The Callahan laboratory develops quantitative and computational methods that improve the precision, accuracy and reproducibility of marker-gene and metagenomics sequencing methods, and implements those methods in open-source and actively supported software. The Callahan laboratory collaborates with other research groups to investigate the role of host-associated microbial communities in various health problems, with a particular focus on the role of the vaginal microbiome preterm birth. Marker-gene and metagenomic sequencing methods have revolutionized the study of the human microbiome, but the relative abundances of microbial taxa measured by these technologies are systematically distorted (or ?biased?) from the true relative abundances by experiment- and taxa-specific factors we do not understand. Over the next five years we intend to solve the problem of bias in metagenomic sequencing via a multi-part program that includes developing and validating an explanatory mechanistic model of bias in metagenomics experiments, quantifying the sensitivity of downstream analysis methods to metagenomics bias and creating new analysis methods unaffected by bias, and developing open-source software that allows researchers to correct biased marker-gene and metagenomics measurements to their true values. Recently, marker-gene and metagenomic sequencing methods have revealed that the vaginal microbiome of pregnant women can predict risk of preterm birth. However, disagreements between studies on the specific microbial signatures of preterm risk currently limit translation of these results. We intend to develop dense longitudinal profiles with sub-species taxonomic resolution of the vaginal microbiota in hundreds of pregnancies. We will define precise biomarkers of preterm risk as early in possible in pregnancy, and identify candidate taxa that could be targeted as part of therapeutic interventions to reduce the rate of preterm birth. We will synthesize the larger evidence base on this topic while controlling for the different metagenomics biases in different studies in order to identify reproducible biomarkers of preterm birth risk. We will integrate the longitudinal profiles of the vaginal microbiota with other omics measurements of host response to build evidence for potential causative pathways between disturbances in the vaginal microbiota and preterm birth. By developing computational and statistical methods that correct measurements of the microbiome to their true values, the Callahan laboratory seeks to improve the precision and accuracy with which the wider research community can characterize the human microbiome, thereby accelerating our understanding of microbiome- related health conditions and the development of microbiome therapies that improve human health.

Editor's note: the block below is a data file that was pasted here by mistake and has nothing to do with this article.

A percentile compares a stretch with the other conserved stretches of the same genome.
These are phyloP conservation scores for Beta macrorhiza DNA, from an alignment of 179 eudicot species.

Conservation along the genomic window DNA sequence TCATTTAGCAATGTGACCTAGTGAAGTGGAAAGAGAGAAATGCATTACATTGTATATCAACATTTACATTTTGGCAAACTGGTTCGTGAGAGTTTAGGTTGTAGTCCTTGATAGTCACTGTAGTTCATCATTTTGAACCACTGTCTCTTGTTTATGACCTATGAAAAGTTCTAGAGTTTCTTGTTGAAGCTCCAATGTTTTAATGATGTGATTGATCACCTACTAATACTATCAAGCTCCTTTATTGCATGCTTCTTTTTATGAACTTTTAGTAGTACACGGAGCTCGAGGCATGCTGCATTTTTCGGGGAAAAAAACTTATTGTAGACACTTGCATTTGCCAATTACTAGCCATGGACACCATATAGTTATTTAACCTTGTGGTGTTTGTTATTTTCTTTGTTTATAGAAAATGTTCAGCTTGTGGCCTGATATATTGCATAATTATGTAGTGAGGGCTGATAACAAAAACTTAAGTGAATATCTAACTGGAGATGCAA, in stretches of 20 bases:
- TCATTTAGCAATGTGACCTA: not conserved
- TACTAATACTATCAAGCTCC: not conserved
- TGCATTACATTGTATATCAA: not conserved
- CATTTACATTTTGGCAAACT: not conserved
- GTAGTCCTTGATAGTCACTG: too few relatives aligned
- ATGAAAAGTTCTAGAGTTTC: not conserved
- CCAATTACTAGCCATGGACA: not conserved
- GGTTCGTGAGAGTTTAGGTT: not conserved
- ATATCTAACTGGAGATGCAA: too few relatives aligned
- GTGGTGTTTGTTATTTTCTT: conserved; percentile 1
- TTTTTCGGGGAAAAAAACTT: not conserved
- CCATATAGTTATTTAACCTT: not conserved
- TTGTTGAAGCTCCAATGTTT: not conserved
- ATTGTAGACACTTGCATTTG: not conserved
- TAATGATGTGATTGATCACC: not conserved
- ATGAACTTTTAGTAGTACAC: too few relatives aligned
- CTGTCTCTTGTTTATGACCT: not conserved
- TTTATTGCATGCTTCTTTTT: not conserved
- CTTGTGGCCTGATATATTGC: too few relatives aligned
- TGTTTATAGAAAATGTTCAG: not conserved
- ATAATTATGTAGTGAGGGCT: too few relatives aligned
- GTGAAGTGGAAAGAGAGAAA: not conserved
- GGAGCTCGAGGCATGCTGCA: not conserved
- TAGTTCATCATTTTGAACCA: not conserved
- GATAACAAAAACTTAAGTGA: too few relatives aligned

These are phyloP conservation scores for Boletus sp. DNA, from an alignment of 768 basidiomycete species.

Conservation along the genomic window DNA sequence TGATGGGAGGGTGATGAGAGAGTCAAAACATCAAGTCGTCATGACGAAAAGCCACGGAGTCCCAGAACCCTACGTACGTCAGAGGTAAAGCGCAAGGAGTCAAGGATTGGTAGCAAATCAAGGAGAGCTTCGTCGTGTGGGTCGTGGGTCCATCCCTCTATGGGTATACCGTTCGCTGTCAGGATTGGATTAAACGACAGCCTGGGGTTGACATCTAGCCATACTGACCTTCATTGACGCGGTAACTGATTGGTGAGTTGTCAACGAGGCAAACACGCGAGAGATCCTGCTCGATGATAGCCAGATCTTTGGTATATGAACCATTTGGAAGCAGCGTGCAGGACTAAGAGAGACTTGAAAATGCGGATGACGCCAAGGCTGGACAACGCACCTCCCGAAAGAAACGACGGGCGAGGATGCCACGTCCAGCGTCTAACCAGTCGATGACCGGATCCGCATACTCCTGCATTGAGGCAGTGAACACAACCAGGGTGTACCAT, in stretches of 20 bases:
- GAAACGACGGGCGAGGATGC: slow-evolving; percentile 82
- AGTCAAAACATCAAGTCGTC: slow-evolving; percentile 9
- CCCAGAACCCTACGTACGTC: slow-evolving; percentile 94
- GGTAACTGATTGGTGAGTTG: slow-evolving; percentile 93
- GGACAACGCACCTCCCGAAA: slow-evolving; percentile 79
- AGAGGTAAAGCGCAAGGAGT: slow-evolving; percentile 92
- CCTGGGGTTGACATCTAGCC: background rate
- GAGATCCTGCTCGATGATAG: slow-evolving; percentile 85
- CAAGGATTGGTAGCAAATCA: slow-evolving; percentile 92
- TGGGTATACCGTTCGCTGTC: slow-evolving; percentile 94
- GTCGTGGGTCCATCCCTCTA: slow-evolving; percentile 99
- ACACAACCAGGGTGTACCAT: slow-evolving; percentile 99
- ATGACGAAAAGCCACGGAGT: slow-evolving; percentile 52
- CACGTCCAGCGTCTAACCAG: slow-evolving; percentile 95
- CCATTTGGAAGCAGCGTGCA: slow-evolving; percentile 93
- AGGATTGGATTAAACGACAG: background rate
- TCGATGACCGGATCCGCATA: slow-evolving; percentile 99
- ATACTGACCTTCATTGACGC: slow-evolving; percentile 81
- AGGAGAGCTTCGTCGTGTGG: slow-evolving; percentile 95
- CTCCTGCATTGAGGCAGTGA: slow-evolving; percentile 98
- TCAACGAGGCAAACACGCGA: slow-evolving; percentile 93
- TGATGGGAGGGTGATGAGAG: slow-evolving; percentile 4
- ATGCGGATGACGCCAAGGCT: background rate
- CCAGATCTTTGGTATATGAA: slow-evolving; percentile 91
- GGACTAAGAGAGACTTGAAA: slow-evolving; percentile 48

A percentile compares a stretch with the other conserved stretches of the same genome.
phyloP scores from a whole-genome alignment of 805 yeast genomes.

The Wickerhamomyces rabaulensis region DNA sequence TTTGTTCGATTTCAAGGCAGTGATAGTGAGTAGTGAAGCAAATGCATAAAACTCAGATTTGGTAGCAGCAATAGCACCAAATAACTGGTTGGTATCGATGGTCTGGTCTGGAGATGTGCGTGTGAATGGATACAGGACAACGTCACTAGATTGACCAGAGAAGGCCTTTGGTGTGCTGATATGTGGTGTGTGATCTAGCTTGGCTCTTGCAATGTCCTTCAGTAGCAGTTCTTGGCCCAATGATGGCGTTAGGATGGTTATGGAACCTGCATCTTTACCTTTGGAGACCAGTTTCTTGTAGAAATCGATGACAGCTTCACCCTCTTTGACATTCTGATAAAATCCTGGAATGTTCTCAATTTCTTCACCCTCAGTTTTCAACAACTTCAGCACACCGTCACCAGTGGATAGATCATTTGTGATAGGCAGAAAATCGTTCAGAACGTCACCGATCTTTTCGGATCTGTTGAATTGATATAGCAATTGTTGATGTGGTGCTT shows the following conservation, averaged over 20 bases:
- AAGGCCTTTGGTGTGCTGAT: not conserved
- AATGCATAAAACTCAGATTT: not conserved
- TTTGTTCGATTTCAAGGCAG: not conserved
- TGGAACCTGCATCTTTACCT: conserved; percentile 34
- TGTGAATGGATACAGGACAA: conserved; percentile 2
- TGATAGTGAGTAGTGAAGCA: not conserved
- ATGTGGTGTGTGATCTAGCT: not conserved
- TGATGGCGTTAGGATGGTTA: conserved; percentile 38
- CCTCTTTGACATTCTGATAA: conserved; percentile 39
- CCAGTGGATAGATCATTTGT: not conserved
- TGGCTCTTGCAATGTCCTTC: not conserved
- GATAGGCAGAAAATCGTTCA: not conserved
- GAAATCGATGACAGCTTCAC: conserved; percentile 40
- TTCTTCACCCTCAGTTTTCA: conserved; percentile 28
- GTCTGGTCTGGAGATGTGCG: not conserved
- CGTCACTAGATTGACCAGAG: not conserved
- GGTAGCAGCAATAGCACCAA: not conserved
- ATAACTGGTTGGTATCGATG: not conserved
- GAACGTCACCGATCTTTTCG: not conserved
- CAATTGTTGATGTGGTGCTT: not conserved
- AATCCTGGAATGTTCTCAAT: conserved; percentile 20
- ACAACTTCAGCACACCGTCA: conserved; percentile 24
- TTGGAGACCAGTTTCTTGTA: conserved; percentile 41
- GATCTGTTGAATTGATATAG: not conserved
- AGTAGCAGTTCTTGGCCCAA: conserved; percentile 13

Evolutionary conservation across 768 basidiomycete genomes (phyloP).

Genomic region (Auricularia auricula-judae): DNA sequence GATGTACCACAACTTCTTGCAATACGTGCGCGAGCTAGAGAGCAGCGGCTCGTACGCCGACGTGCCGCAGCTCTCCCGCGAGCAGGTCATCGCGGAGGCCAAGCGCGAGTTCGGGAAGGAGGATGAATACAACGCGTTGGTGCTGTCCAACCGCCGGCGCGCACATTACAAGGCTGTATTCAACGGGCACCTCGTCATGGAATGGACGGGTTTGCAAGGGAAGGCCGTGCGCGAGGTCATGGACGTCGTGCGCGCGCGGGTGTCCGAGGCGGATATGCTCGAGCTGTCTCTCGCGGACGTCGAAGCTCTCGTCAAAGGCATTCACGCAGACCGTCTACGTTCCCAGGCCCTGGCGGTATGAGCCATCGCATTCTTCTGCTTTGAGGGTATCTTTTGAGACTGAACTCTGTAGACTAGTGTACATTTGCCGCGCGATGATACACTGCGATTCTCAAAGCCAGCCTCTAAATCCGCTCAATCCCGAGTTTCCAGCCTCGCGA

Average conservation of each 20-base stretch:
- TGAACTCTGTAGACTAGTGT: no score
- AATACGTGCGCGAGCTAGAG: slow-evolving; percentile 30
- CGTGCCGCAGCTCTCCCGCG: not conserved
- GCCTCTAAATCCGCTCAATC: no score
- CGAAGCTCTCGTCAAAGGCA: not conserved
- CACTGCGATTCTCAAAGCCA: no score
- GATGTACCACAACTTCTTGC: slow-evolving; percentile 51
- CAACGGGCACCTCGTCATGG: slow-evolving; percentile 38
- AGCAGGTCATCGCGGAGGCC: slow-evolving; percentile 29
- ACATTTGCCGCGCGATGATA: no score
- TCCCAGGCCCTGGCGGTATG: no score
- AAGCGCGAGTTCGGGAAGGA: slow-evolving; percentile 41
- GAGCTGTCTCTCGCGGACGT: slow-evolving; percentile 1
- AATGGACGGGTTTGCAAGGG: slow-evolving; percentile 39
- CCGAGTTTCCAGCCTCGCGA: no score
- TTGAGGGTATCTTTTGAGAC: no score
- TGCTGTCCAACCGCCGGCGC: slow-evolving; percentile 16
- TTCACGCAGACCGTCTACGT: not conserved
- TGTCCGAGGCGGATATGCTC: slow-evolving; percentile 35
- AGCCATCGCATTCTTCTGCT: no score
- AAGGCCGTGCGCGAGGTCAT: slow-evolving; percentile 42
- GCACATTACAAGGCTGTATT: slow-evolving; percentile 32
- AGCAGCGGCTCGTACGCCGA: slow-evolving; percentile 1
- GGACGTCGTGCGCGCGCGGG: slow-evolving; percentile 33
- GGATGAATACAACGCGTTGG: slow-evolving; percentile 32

DNA sequencing of whole microbial communities has revolutionized how researchers investigate the human microbiome, but progress towards understanding and treating microbiome-related health conditions is being slowed by systematic distortions present in the pictures produced by these DNA sequencing methods. This research will develop new computational methods to correct those distortions, allowing researchers to accurately define healthy and unhealthy microbiomes. A better understanding of the human microbiome will allow new diagnostics and therapies to be developed for microbiome-related health conditions, and this research will also develop such a diagnostic based on the vaginal microbiome to predict the risk of preterm birth early in pregnancy.